WASHINGTON – Since March of 1998, the United States Citizenship and Immigration Services has waived the requirement of fingerprints for naturalization applicants older than 75 years old. The reason was because it was difficult to capture a readable fingerprint from those in that age group.

Citing technology improvements, USCIS will now begin requiring fingerprints from all naturalization applicants regardless of age. USCIS says this will allow them to confirm the identity of a naturalization applicant and perform a background check. Officials also said they will continue to make special arrangements for those applicants with disabilities and homebound or hospitalized applicants.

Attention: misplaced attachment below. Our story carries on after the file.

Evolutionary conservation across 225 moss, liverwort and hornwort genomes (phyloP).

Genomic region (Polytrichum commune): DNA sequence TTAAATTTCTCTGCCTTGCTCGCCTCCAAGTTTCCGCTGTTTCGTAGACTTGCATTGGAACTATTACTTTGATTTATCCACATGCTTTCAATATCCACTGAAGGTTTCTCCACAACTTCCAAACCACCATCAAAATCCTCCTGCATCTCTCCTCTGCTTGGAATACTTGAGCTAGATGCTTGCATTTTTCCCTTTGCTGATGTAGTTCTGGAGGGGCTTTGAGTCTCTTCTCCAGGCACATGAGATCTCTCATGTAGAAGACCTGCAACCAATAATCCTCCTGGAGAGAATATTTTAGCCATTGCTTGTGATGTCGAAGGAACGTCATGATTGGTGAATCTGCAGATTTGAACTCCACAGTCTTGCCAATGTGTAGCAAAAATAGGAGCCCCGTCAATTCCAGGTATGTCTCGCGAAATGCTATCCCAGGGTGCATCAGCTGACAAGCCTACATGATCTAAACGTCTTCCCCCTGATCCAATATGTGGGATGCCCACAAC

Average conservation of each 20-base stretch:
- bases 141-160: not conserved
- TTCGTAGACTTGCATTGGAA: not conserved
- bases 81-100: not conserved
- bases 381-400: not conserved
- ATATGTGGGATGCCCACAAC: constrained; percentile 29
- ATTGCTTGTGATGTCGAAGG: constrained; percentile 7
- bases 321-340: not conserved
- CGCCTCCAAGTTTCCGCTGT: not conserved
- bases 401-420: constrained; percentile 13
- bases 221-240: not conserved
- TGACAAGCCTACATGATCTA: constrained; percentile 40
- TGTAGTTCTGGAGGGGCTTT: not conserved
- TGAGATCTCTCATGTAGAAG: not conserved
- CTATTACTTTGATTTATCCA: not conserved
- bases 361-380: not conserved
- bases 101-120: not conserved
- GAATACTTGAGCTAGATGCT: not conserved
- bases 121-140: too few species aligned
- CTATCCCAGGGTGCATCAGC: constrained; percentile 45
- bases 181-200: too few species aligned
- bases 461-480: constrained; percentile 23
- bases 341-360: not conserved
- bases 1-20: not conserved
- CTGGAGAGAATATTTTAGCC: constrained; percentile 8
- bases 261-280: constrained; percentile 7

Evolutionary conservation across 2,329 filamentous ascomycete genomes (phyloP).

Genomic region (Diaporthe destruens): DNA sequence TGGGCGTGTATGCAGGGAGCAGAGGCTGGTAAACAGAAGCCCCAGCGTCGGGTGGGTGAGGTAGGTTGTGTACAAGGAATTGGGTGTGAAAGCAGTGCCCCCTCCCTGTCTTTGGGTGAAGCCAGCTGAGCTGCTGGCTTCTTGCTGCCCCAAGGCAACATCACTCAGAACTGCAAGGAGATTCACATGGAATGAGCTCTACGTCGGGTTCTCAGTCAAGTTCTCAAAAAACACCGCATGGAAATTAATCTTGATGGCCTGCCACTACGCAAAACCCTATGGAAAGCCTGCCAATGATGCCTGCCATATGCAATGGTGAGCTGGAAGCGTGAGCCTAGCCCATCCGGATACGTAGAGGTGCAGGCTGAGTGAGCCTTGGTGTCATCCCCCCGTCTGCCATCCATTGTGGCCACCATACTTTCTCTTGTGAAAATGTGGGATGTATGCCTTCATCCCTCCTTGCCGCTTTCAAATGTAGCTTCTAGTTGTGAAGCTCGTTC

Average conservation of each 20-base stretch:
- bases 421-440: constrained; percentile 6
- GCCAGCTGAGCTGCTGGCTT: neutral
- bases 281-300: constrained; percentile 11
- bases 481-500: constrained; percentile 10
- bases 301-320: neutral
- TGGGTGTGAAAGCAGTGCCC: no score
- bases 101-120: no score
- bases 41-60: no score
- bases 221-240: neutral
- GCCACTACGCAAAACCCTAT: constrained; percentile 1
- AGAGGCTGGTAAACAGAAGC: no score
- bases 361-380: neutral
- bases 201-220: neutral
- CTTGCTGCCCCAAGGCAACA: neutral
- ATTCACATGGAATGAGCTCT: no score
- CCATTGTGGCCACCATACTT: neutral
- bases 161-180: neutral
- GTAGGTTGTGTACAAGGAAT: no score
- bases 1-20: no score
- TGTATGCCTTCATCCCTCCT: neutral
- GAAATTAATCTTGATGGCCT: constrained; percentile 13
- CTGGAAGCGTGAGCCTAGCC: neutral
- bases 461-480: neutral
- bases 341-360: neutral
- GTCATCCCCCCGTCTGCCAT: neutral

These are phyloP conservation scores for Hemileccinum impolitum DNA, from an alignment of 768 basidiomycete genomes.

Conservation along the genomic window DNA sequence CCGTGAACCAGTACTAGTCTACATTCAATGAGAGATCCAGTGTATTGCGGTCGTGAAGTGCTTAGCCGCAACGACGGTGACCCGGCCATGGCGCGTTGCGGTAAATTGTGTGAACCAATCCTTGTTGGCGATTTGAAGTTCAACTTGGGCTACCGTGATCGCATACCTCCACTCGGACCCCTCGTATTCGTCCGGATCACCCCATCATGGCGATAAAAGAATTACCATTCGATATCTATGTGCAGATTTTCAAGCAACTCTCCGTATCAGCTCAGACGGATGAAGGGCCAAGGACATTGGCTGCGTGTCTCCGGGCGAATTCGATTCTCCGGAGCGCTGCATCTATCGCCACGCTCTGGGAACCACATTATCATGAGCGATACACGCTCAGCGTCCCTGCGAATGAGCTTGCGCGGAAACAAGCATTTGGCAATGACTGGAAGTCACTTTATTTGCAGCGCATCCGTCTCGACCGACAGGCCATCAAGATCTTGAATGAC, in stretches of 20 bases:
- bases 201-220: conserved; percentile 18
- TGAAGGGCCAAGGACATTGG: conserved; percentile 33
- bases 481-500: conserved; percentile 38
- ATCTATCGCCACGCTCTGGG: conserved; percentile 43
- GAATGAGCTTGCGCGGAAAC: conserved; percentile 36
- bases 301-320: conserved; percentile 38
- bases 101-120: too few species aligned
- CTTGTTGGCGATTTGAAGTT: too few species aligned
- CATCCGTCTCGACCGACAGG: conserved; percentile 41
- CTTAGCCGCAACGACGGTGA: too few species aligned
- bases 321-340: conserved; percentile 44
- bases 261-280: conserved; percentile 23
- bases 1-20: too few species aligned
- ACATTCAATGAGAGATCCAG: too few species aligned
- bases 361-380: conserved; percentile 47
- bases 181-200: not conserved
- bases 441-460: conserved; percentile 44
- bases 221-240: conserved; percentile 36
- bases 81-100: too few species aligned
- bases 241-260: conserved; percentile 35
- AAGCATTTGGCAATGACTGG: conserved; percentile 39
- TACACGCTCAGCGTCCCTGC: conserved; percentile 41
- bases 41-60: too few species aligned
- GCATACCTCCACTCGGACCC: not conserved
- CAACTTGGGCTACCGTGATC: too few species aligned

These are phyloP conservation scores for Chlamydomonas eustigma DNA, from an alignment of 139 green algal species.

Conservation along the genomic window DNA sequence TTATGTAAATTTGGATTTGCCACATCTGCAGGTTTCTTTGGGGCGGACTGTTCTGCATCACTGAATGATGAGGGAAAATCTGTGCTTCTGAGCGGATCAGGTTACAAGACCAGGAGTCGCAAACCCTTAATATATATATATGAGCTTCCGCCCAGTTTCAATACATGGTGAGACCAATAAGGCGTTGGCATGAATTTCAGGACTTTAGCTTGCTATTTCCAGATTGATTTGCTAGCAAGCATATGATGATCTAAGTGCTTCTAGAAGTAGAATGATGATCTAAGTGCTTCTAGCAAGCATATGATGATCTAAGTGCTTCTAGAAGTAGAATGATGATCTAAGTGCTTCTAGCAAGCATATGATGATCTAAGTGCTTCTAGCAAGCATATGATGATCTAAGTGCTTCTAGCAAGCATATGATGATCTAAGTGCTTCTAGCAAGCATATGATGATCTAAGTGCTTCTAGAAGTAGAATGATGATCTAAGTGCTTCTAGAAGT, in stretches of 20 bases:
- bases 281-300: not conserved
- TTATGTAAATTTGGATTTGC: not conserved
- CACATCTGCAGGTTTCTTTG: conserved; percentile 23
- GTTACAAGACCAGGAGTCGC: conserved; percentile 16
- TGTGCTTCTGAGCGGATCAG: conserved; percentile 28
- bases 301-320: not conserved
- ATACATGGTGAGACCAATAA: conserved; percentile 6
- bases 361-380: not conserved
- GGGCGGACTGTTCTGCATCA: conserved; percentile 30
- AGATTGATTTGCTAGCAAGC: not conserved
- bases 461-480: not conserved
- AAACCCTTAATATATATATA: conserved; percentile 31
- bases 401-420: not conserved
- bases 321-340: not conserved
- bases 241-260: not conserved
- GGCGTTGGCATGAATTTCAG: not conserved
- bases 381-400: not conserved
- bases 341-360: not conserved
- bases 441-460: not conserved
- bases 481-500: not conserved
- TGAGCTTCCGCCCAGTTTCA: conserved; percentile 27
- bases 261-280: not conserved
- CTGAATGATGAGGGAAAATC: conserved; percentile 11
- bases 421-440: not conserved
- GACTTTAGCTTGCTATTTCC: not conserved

The new policy does not change the process of a fingerprint waiver for naturalization applicants who are unable to provide fingerprints or are unable to provide legible fingerprints. It also doesn’t change the biometrics requirements for immigration benefits other than naturalization. Meaning these changes only affect those who are applying to become citizens of the United States. For example, applicants who are 75 years old or older are not required to provide fingerprints if renewing a green card or applying for anything other than citizenship.